Next, keep careful records of your “necessity” expenses. Rent, insurance payments, groceries, anything that you must spend money on regularly. Average these costs out, finding the amount of money that is “automatically” taken out of your wallet each week. It doesn’t take a master’s degree in accounting to do the math, figuring out how much money you have left over at the end of the week. Many people will tell you to cut fun out of your budget, restricting how much you can go out to eat or drink every week to make sure you save the maximum amount of money possible. This is solid advice, but if you leave no room in your budget for enjoying life now, you’re not gonna enjoy it very much later in your career. If you can, save or invest most of your extra money, but leave some free to treat yourself to something every once in a while.
Don’t get swept up in money saving tips from social media influencers, or engagement speakers trying to sell their online course. There is no magical trick to financial security and money management, as everyone’s situation is different. Not everyone has the ability to buy stocks and invest, or store most of their paycheck in gold. Simply keep track of your average pay and expenses, save what you can, and use your head.
If You’re Still A College Student
If you’re still in college looking for your bachelor’s degree or even a master’s degree, the time to think about the future of your career has already arrived. You may not graduate for another year or two, but many companies are already looking for bright younger workers like yourself to participate in programs, internships, and eventually full time jobs. The labor market can be a tricky place, and getting your feet wet now will go a long way towards better job security once you graduate.
Your college or university has many career resources, including clubs, advisors, internship offices, and much more. Each one of these opportunities will bring you unique experiences and advantages, so taking the time to explore all of them while you still can is certainly an effective use of your time.
Depending on your particular interests and the programs offered at your school, there are many skills and experiences you can gain from participating in some kind of business or investment club as a college student. Many clubs offer you the chance to work on real or simulated business ventures, giving you the chance to hone your skill as a worker and professional.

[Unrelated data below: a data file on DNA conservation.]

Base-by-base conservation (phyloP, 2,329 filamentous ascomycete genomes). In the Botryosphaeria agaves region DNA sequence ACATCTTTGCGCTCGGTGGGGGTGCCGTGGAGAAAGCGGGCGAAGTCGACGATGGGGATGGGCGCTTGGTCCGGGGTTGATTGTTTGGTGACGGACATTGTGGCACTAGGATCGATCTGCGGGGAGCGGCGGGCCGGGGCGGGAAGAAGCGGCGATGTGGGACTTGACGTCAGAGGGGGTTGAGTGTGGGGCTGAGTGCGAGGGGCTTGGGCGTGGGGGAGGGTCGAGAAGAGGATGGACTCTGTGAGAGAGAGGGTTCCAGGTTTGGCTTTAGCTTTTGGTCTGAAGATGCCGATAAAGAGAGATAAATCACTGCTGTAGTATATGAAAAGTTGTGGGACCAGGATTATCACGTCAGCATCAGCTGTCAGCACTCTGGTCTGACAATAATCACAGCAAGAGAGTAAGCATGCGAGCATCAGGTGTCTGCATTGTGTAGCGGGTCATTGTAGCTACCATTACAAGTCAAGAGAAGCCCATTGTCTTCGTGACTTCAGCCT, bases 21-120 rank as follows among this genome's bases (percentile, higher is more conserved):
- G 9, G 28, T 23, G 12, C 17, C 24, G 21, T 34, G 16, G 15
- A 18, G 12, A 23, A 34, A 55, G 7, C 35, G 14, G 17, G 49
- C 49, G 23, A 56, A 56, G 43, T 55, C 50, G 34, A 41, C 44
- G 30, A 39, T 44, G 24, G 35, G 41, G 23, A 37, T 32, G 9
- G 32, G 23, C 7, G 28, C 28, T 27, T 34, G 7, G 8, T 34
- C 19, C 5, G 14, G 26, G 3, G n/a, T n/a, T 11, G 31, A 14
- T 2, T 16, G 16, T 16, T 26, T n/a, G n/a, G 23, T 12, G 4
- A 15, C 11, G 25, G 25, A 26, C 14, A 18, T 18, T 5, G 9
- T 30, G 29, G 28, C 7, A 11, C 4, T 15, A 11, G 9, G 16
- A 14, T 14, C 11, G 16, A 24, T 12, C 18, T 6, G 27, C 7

Some clubs work with real life companies on projects, where you can analyze revenue and labor statistics, pricing models, competition analysis, and more, giving you experience in the real world, and allowing you to better discern what you might want to do as a fun job in the future. These projects are also a huge way for you to network with individuals and executives in the field, making connections that you can use after graduation and later in your professional career.
Other clubs work in a more theoretical area, creating imaginary business or investment ventures to practice entrepreneurial skills, and test their knowledge of the market before spending real money. You can become a fake sales associate or venture capitalist, gaining valuable real life experiences in a controlled, simulated environment.
If you’re looking to make some dough on the side while in college, good paying jobs for 21 year olds can be fairly easy to find, if you are persistent and resourceful. With a busy school schedule, online jobs are always a safe bet, working as a freelance writer, web developer, or graphic designer. Online jobs have a lot of flexibility, however income can also be flexible, not providing you with the job security that working an in-person part time job would.
If you are working for a bachelor’s degree but already have an associate’s degree, there may be more advanced opportunities for you to work in while paying off your school expenses. In the medical field, you may be able to work as a registered nurse or dental hygienist, though these jobs are taxing and may be difficult to sustain alongside your studies.
Balancing the tasks of making income now and amassing resources for your future is a challenge for all younger workers and students. Choosing between a summer job to pay off loans or an internship that will make you connections but no money is difficult, and highly dependent on your exact situation. Try your best to do a little of both while in college, but don’t forget to make friends and have a good time along the way.
No matter where you are in your professional journey, there are always opportunities to build yourself up as a candidate, taking advantage of the resources around you to enrich your experiences and skillsets. Whatever your age may be, each edition of our Getting Started series contains critical tips for all young workers, and we suggest that you check out more of them- there is always more you can do to increase your job outlook for the future!
- Getting Started: 16 Year Olds
- Getting Started: 17 Year Olds
- Getting Started: 18 Year Olds
- Getting Started: 19 Year Olds
- Getting Started: 20 Year Olds
- Getting Started: 21 Year Olds
- Getting Started: 22 Year Olds
- Getting Started: 23 Year Olds
- Getting Started: 24 Year Olds
- Getting Started: 25 Year Olds